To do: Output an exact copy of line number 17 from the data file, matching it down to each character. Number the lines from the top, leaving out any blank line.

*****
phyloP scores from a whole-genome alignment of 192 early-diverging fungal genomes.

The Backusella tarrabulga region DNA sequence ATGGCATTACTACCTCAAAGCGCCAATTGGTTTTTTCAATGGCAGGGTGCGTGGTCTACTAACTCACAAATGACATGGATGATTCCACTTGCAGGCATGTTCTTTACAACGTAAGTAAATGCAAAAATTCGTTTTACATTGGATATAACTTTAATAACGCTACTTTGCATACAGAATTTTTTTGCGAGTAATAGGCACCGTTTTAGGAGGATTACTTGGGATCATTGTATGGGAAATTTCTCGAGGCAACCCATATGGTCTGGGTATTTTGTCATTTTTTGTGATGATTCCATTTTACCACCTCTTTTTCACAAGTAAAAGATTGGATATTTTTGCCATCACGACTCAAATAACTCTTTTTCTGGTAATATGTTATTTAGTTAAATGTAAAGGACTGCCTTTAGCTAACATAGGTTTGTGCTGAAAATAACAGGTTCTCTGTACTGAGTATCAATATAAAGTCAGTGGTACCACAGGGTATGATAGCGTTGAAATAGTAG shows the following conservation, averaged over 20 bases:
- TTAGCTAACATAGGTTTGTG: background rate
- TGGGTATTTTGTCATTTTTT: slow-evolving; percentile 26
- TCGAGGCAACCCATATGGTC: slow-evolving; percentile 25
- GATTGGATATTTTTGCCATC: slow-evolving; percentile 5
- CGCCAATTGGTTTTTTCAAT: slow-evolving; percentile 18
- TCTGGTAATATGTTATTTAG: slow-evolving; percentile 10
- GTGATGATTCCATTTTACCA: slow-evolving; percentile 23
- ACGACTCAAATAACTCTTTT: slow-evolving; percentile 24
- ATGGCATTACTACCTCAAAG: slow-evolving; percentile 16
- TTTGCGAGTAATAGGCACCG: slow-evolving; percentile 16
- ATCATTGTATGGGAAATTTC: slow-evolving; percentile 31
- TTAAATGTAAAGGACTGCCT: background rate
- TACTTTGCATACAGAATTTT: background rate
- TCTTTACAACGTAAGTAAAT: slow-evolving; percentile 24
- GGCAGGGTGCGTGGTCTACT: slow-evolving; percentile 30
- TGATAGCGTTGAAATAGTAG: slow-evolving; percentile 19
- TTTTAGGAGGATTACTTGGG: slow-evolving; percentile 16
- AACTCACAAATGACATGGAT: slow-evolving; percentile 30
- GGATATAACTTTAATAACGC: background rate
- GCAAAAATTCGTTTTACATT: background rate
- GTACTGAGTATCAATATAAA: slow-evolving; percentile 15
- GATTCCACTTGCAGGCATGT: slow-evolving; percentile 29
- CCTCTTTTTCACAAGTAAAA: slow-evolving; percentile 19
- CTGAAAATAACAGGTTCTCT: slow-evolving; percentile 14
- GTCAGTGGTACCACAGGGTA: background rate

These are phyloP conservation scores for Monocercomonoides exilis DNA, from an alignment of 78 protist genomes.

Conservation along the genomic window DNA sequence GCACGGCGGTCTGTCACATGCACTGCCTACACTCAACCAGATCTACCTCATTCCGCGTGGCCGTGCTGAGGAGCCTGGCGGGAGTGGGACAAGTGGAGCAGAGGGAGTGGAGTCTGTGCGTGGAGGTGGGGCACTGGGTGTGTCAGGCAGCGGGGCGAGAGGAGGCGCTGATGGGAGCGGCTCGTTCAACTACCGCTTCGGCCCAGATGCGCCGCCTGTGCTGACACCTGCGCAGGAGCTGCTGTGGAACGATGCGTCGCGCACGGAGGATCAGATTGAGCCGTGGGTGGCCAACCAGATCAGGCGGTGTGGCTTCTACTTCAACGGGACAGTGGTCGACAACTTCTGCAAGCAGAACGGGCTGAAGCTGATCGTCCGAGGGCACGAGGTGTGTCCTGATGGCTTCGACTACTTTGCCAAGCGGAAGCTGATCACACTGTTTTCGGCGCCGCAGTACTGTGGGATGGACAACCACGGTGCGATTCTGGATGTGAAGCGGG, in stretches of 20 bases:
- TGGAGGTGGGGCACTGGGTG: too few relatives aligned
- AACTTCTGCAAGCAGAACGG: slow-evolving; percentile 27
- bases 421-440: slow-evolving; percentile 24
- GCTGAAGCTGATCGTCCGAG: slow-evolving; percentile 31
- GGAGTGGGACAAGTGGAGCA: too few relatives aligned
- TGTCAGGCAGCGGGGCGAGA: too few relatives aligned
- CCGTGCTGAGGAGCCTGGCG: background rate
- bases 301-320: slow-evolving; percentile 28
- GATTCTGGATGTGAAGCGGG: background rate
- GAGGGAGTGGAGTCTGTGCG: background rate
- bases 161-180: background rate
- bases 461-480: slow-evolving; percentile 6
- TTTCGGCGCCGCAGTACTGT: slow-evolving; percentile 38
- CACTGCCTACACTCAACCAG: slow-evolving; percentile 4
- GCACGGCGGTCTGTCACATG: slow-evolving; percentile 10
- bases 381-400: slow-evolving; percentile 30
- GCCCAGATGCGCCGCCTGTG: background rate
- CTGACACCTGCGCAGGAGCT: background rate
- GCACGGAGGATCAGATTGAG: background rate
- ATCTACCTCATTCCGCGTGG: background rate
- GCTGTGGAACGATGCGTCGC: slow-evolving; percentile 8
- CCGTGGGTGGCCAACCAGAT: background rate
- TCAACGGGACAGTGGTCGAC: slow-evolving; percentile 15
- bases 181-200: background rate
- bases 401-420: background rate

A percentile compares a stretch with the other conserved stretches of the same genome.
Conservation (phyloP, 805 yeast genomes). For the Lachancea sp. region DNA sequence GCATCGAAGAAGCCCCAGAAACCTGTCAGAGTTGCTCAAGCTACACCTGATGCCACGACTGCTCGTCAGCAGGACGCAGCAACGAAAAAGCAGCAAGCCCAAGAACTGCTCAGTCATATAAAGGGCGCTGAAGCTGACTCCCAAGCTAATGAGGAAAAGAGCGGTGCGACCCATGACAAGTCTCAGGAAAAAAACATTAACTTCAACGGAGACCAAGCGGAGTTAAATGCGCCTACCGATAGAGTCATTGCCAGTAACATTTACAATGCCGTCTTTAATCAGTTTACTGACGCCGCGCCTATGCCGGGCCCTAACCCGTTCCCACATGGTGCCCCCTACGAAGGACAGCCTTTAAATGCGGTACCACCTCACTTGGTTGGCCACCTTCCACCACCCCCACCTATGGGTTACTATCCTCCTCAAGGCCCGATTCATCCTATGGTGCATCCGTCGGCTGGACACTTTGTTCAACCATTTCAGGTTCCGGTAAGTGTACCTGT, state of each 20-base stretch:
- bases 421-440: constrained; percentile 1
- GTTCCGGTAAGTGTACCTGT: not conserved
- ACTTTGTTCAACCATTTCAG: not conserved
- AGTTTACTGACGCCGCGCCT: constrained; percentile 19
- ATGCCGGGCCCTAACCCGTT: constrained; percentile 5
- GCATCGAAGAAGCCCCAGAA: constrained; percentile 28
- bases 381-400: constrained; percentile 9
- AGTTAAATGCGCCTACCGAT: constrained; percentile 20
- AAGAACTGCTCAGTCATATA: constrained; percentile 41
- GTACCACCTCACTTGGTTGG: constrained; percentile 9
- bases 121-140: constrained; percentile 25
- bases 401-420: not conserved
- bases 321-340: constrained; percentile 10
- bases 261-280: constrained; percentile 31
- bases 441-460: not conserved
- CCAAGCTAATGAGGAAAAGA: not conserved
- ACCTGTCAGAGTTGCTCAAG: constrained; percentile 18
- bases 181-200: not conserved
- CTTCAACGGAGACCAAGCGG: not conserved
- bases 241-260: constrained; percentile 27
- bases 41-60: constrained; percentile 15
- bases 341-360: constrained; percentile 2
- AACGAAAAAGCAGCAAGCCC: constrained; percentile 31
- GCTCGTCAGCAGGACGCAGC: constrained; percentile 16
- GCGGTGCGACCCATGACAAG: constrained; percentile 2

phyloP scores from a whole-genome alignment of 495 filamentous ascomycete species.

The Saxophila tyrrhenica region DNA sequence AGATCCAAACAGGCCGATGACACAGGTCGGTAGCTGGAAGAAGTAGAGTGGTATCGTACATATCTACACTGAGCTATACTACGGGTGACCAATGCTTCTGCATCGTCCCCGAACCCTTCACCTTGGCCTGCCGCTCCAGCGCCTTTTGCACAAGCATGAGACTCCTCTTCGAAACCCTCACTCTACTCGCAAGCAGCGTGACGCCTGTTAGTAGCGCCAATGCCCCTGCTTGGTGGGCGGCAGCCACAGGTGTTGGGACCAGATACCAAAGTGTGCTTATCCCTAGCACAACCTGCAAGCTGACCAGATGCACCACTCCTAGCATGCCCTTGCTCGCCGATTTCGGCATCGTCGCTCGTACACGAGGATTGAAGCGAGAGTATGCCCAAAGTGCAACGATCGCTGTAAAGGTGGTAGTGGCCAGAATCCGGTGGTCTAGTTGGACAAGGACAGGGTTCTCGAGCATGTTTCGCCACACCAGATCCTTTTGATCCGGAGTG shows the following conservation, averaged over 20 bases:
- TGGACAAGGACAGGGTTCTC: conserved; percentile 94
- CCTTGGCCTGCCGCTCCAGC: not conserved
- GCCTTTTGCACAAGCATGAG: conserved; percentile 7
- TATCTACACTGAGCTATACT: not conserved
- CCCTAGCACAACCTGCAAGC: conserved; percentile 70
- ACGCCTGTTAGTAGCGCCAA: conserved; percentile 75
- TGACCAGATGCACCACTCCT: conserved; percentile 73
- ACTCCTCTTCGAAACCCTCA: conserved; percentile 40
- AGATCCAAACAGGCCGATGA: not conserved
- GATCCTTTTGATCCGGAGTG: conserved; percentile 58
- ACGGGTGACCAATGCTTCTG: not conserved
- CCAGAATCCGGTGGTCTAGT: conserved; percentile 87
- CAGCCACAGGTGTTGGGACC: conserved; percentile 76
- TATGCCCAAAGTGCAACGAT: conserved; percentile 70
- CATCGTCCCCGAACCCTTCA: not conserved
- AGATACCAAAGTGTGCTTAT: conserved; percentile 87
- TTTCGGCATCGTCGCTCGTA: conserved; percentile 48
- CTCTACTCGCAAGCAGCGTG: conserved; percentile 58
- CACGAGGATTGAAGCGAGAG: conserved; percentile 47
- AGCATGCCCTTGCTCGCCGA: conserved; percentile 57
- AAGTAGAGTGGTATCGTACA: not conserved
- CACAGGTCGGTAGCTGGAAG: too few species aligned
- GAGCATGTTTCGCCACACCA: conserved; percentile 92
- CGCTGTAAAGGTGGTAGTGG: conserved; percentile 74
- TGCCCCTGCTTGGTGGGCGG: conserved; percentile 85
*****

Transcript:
- GGCAGGGTGCGTGGTCTACT: slow-evolving; percentile 30